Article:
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Does Mississippi have any campaign finance rules? Legislative inaction, AG’s statements leave doubt


Does Mississippi have any campaign finance rules? Legislative inaction, AG’s statements leave doubt

Jun 05, 2024 | 9:32 am ET
By Geoff Pender
Does Mississippi have any campaign finance rules? Legislative inaction, AG’s statements leave doubt

Mississippi Attorney General Lynn Fitch speaks to pro-life demonstrators at the Supreme Court on Dec. 1, 2021. (Photo by Allison Bailey/NurPhoto via AP)

An attempt to reform Mississippi’s lax, antiquated and jacked-up campaign finance laws went over like a lead balloon with lawmakers in this year’s legislative session, with Republicans and Democrats alike gutting and deriding the reform bill before killing it.

So, that leaves the Magnolia State where it was, right? Weak laws. Little transparency for voters or enforcement for wrongdoers. Our government susceptible to the corrosive influence of secretive big-money special interests.

No. It’s worse.

In her eleventh-hour hop onto the reform bandwagon, Attorney General Lynn Fitch, the state’s top law officer, publicly opined, in writing, that she can’t legally enforce the laws we do have. Oh, and that a $1,000 a year limit on out-of-state corporate donations to our politicians that everyone believed was law for at least the last 30 years is null and void under her new interpretation. She put that part of her press release in italics, for emphasis.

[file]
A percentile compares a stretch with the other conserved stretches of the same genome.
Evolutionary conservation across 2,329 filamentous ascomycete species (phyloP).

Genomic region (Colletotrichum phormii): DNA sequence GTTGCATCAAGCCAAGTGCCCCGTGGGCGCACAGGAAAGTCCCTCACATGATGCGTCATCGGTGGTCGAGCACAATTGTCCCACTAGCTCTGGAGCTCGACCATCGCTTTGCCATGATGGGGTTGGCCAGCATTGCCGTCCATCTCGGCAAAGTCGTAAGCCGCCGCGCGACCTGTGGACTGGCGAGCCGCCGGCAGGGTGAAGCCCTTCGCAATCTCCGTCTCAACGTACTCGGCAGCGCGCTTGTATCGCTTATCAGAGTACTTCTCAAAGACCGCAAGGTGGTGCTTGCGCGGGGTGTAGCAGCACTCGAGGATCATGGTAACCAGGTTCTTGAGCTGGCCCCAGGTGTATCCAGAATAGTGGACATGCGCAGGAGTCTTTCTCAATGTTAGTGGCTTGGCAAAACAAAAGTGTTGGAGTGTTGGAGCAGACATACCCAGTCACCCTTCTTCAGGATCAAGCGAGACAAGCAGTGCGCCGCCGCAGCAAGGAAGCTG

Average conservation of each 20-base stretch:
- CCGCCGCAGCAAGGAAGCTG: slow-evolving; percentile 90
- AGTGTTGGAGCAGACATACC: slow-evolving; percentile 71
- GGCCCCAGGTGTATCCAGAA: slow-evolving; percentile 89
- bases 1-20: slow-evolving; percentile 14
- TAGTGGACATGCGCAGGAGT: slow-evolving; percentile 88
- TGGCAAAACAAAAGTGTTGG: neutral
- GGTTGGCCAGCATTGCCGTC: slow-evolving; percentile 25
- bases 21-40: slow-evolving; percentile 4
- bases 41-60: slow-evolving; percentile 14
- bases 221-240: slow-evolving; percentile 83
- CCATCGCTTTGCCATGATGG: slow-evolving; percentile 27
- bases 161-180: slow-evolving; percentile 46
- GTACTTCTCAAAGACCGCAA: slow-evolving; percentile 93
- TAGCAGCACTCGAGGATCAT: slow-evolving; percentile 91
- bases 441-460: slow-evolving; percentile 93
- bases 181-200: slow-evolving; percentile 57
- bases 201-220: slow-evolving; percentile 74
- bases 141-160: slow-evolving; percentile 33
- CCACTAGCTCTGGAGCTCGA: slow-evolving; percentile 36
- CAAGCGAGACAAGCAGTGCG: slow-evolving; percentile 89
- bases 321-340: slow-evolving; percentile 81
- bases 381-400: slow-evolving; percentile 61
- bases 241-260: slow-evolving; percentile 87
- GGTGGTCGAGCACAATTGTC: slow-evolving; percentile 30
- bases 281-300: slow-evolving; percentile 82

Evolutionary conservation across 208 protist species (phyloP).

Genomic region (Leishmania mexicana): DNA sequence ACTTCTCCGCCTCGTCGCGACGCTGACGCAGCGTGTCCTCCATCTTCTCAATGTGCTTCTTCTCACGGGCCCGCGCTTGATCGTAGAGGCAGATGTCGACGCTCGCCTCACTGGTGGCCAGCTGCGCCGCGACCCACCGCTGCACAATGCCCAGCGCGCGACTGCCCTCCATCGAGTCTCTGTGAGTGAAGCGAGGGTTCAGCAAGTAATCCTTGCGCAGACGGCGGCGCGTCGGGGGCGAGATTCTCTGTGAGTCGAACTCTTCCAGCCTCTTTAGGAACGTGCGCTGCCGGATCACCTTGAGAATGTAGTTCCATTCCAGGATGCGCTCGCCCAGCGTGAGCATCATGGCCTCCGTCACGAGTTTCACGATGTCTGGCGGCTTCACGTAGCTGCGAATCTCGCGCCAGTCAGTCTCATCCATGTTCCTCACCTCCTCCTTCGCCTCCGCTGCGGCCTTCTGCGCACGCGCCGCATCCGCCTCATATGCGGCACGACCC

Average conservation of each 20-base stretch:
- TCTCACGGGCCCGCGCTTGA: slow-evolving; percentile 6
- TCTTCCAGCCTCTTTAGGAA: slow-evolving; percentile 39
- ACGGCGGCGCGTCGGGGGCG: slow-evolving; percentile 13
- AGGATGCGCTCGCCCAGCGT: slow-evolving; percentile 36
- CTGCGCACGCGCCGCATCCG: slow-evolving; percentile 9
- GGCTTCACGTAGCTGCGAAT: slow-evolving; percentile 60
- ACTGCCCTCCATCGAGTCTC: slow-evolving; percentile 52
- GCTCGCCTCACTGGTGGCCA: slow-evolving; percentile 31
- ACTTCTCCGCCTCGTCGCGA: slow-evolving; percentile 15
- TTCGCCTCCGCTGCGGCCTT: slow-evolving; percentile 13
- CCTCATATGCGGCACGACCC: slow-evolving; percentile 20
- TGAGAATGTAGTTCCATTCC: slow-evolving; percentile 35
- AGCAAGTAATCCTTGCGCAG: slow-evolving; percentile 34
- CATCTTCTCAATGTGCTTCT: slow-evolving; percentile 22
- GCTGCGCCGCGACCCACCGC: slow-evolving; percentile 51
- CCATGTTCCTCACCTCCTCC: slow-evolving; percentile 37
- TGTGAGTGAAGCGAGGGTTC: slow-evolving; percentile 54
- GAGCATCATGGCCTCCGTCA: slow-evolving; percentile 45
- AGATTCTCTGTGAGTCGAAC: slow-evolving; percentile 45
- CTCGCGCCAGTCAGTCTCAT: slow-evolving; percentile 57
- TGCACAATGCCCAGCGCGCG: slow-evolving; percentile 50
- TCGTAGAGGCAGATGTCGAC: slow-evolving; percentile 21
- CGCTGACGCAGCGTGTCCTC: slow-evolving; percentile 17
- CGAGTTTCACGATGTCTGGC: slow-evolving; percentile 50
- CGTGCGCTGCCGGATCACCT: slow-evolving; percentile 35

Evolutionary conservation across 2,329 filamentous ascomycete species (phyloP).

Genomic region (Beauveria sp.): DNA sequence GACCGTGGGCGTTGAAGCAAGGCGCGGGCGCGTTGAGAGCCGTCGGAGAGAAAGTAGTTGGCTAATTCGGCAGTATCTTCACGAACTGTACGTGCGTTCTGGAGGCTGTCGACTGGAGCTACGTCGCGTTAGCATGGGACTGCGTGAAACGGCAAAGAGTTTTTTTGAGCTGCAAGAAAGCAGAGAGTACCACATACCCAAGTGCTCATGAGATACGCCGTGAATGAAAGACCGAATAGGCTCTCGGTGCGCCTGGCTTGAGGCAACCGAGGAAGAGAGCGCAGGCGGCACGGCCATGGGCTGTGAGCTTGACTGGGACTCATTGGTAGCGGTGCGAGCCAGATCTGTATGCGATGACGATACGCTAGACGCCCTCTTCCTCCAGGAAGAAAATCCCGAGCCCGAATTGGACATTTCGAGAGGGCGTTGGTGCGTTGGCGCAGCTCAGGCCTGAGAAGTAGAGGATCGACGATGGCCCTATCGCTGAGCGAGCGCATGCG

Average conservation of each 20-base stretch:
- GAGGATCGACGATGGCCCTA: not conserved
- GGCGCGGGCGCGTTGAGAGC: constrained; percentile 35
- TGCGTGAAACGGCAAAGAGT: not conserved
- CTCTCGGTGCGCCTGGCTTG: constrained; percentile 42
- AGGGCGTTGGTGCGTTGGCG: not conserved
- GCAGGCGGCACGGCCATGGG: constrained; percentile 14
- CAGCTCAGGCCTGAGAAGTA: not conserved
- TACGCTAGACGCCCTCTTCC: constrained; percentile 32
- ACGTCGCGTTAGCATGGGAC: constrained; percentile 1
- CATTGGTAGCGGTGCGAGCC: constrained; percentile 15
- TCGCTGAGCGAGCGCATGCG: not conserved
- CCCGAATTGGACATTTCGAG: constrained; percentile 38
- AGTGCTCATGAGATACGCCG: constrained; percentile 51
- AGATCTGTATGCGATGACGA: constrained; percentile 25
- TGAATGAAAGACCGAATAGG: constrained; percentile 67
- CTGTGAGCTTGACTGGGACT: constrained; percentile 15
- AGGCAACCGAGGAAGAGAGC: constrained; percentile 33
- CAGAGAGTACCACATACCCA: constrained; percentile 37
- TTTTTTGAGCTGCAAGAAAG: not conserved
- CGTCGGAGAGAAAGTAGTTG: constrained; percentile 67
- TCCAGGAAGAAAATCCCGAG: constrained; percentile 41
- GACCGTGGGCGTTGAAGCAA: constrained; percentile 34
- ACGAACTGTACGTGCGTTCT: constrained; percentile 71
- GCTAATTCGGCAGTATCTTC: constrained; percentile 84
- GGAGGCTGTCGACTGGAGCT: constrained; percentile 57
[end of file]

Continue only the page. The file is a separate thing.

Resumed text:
Fitch’s last-minute joinder of calling for reform was seen as deflection of the flak she was receiving for not enforcing what many, including Lt. Gov. Delbert Hosemann, believed were flagrant violations of laws already on the books during last year’s statewide elections. Millions of dollars in dark money poured into Mississippi campaigns and some candidates appeared to thumb their noses at what rules we do have.

Many chalked up Fitch’s inaction on the complaints to not wanting to ruffle political feathers or sour relationships with potential donors for her own future political ambitions.